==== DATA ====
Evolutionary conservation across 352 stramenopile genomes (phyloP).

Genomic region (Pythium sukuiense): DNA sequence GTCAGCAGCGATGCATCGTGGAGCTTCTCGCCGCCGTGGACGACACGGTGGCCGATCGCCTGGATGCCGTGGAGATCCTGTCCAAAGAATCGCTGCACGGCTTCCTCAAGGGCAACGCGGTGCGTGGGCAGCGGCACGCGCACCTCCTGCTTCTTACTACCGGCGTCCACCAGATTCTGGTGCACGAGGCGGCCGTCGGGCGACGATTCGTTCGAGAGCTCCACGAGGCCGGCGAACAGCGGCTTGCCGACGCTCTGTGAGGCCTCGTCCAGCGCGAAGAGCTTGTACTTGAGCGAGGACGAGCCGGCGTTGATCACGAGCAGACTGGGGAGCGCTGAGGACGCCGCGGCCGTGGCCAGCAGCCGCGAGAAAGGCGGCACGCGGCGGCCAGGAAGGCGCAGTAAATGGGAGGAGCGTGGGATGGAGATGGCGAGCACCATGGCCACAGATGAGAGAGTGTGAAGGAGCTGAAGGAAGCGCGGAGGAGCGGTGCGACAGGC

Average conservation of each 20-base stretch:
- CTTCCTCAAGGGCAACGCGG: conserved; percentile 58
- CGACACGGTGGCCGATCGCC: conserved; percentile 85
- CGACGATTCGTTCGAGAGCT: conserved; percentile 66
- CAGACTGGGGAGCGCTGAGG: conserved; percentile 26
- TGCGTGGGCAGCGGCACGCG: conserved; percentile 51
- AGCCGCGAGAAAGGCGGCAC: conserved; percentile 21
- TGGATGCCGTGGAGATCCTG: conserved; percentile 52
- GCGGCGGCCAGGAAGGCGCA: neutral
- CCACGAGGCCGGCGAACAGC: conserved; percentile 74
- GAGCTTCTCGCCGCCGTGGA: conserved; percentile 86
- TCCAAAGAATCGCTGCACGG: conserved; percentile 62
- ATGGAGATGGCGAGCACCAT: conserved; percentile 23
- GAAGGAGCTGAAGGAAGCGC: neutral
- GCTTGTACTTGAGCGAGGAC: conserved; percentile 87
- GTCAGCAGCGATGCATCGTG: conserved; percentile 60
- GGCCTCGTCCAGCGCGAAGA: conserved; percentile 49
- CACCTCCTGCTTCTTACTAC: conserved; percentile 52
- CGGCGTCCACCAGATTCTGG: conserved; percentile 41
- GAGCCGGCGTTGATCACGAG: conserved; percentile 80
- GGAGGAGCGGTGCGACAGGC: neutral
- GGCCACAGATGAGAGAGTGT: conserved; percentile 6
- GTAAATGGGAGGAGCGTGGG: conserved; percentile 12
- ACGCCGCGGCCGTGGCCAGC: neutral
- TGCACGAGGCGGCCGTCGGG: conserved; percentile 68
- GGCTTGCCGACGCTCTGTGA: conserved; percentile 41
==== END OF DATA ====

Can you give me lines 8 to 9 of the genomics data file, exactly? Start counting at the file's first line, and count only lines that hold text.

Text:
- TGCGTGGGCAGCGGCACGCG: conserved; percentile 51
- AGCCGCGAGAAAGGCGGCAC: conserved; percentile 21